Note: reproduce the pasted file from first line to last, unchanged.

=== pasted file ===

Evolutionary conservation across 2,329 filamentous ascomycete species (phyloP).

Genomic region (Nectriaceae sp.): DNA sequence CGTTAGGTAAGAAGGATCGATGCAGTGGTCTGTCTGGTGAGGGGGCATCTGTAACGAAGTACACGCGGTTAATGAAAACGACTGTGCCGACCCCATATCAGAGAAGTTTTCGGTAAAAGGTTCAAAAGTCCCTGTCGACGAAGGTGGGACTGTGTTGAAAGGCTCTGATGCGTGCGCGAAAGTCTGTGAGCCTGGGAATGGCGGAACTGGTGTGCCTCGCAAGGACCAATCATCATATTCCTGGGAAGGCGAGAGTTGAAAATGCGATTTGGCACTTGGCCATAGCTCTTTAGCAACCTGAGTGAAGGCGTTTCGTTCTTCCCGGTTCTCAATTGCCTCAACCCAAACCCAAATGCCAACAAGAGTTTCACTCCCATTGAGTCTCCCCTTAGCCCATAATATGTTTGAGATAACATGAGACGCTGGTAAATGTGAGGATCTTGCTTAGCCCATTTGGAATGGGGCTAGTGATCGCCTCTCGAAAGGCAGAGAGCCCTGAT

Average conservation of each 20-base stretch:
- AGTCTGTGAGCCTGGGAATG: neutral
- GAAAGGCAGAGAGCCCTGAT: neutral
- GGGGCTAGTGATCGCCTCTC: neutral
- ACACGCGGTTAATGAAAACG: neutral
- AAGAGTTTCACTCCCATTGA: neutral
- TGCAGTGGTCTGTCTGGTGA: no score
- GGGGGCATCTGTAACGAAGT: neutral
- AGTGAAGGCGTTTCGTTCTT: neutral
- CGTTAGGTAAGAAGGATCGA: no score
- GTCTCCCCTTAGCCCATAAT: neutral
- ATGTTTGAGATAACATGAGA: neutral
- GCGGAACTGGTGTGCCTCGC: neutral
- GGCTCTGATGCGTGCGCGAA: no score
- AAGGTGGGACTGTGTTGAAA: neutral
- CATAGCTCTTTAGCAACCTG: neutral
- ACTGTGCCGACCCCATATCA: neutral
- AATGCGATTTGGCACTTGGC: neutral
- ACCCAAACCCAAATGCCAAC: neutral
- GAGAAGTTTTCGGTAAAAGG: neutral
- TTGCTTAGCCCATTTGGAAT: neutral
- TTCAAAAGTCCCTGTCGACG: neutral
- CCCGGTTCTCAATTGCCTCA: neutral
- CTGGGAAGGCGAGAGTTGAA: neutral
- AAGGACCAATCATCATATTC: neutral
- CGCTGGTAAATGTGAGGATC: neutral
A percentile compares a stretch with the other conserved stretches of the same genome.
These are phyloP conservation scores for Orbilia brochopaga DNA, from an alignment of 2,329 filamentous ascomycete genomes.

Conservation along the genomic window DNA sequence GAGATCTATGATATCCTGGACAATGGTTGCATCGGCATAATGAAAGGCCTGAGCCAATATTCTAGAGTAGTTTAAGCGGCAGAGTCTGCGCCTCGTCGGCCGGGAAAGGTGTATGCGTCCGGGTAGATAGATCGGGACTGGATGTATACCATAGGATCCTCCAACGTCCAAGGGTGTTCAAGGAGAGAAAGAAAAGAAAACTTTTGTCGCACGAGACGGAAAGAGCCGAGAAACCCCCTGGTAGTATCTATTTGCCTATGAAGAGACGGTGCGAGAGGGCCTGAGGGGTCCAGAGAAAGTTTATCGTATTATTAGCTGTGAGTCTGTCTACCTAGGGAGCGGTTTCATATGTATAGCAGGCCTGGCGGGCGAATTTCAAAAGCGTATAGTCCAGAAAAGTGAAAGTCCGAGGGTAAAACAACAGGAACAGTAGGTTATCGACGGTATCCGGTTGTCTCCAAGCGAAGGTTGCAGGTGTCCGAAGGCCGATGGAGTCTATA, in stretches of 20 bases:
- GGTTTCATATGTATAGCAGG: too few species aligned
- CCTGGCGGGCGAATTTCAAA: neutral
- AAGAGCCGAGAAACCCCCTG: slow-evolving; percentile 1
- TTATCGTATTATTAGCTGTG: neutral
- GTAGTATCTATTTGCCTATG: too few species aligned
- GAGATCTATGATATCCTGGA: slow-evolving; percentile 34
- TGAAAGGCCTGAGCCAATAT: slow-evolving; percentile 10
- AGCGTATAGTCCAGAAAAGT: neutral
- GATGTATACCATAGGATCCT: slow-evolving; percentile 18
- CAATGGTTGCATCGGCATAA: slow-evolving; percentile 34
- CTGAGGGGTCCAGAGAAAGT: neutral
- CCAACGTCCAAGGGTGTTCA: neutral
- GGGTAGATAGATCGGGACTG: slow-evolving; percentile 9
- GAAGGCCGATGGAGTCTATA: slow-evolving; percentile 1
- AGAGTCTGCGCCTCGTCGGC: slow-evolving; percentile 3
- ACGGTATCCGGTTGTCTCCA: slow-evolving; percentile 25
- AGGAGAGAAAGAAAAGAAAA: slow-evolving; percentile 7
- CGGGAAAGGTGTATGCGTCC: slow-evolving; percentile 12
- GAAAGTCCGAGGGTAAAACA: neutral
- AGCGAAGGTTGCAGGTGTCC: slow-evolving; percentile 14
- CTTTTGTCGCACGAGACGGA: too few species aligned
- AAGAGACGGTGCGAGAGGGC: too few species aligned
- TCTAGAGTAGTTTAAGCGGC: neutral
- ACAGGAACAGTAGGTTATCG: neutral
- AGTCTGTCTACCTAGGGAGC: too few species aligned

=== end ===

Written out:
Evolutionary conservation across 2,329 filamentous ascomycete species (phyloP).

Genomic region (Nectriaceae sp.): DNA sequence CGTTAGGTAAGAAGGATCGATGCAGTGGTCTGTCTGGTGAGGGGGCATCTGTAACGAAGTACACGCGGTTAATGAAAACGACTGTGCCGACCCCATATCAGAGAAGTTTTCGGTAAAAGGTTCAAAAGTCCCTGTCGACGAAGGTGGGACTGTGTTGAAAGGCTCTGATGCGTGCGCGAAAGTCTGTGAGCCTGGGAATGGCGGAACTGGTGTGCCTCGCAAGGACCAATCATCATATTCCTGGGAAGGCGAGAGTTGAAAATGCGATTTGGCACTTGGCCATAGCTCTTTAGCAACCTGAGTGAAGGCGTTTCGTTCTTCCCGGTTCTCAATTGCCTCAACCCAAACCCAAATGCCAACAAGAGTTTCACTCCCATTGAGTCTCCCCTTAGCCCATAATATGTTTGAGATAACATGAGACGCTGGTAAATGTGAGGATCTTGCTTAGCCCATTTGGAATGGGGCTAGTGATCGCCTCTCGAAAGGCAGAGAGCCCTGAT

Average conservation of each 20-base stretch:
- AGTCTGTGAGCCTGGGAATG: neutral
- GAAAGGCAGAGAGCCCTGAT: neutral
- GGGGCTAGTGATCGCCTCTC: neutral
- ACACGCGGTTAATGAAAACG: neutral
- AAGAGTTTCACTCCCATTGA: neutral
- TGCAGTGGTCTGTCTGGTGA: no score
- GGGGGCATCTGTAACGAAGT: neutral
- AGTGAAGGCGTTTCGTTCTT: neutral
- CGTTAGGTAAGAAGGATCGA: no score
- GTCTCCCCTTAGCCCATAAT: neutral
- ATGTTTGAGATAACATGAGA: neutral
- GCGGAACTGGTGTGCCTCGC: neutral
- GGCTCTGATGCGTGCGCGAA: no score
- AAGGTGGGACTGTGTTGAAA: neutral
- CATAGCTCTTTAGCAACCTG: neutral
- ACTGTGCCGACCCCATATCA: neutral
- AATGCGATTTGGCACTTGGC: neutral
- ACCCAAACCCAAATGCCAAC: neutral
- GAGAAGTTTTCGGTAAAAGG: neutral
- TTGCTTAGCCCATTTGGAAT: neutral
- TTCAAAAGTCCCTGTCGACG: neutral
- CCCGGTTCTCAATTGCCTCA: neutral
- CTGGGAAGGCGAGAGTTGAA: neutral
- AAGGACCAATCATCATATTC: neutral
- CGCTGGTAAATGTGAGGATC: neutral
A percentile compares a stretch with the other conserved stretches of the same genome.
These are phyloP conservation scores for Orbilia brochopaga DNA, from an alignment of 2,329 filamentous ascomycete genomes.

Conservation along the genomic window DNA sequence GAGATCTATGATATCCTGGACAATGGTTGCATCGGCATAATGAAAGGCCTGAGCCAATATTCTAGAGTAGTTTAAGCGGCAGAGTCTGCGCCTCGTCGGCCGGGAAAGGTGTATGCGTCCGGGTAGATAGATCGGGACTGGATGTATACCATAGGATCCTCCAACGTCCAAGGGTGTTCAAGGAGAGAAAGAAAAGAAAACTTTTGTCGCACGAGACGGAAAGAGCCGAGAAACCCCCTGGTAGTATCTATTTGCCTATGAAGAGACGGTGCGAGAGGGCCTGAGGGGTCCAGAGAAAGTTTATCGTATTATTAGCTGTGAGTCTGTCTACCTAGGGAGCGGTTTCATATGTATAGCAGGCCTGGCGGGCGAATTTCAAAAGCGTATAGTCCAGAAAAGTGAAAGTCCGAGGGTAAAACAACAGGAACAGTAGGTTATCGACGGTATCCGGTTGTCTCCAAGCGAAGGTTGCAGGTGTCCGAAGGCCGATGGAGTCTATA, in stretches of 20 bases:
- GGTTTCATATGTATAGCAGG: too few species aligned
- CCTGGCGGGCGAATTTCAAA: neutral
- AAGAGCCGAGAAACCCCCTG: slow-evolving; percentile 1
- TTATCGTATTATTAGCTGTG: neutral
- GTAGTATCTATTTGCCTATG: too few species aligned
- GAGATCTATGATATCCTGGA: slow-evolving; percentile 34
- TGAAAGGCCTGAGCCAATAT: slow-evolving; percentile 10
- AGCGTATAGTCCAGAAAAGT: neutral
- GATGTATACCATAGGATCCT: slow-evolving; percentile 18
- CAATGGTTGCATCGGCATAA: slow-evolving; percentile 34
- CTGAGGGGTCCAGAGAAAGT: neutral
- CCAACGTCCAAGGGTGTTCA: neutral
- GGGTAGATAGATCGGGACTG: slow-evolving; percentile 9
- GAAGGCCGATGGAGTCTATA: slow-evolving; percentile 1
- AGAGTCTGCGCCTCGTCGGC: slow-evolving; percentile 3
- ACGGTATCCGGTTGTCTCCA: slow-evolving; percentile 25
- AGGAGAGAAAGAAAAGAAAA: slow-evolving; percentile 7
- CGGGAAAGGTGTATGCGTCC: slow-evolving; percentile 12
- GAAAGTCCGAGGGTAAAACA: neutral
- AGCGAAGGTTGCAGGTGTCC: slow-evolving; percentile 14
- CTTTTGTCGCACGAGACGGA: too few species aligned
- AAGAGACGGTGCGAGAGGGC: too few species aligned
- TCTAGAGTAGTTTAAGCGGC: neutral
- ACAGGAACAGTAGGTTATCG: neutral
- AGTCTGTCTACCTAGGGAGC: too few species aligned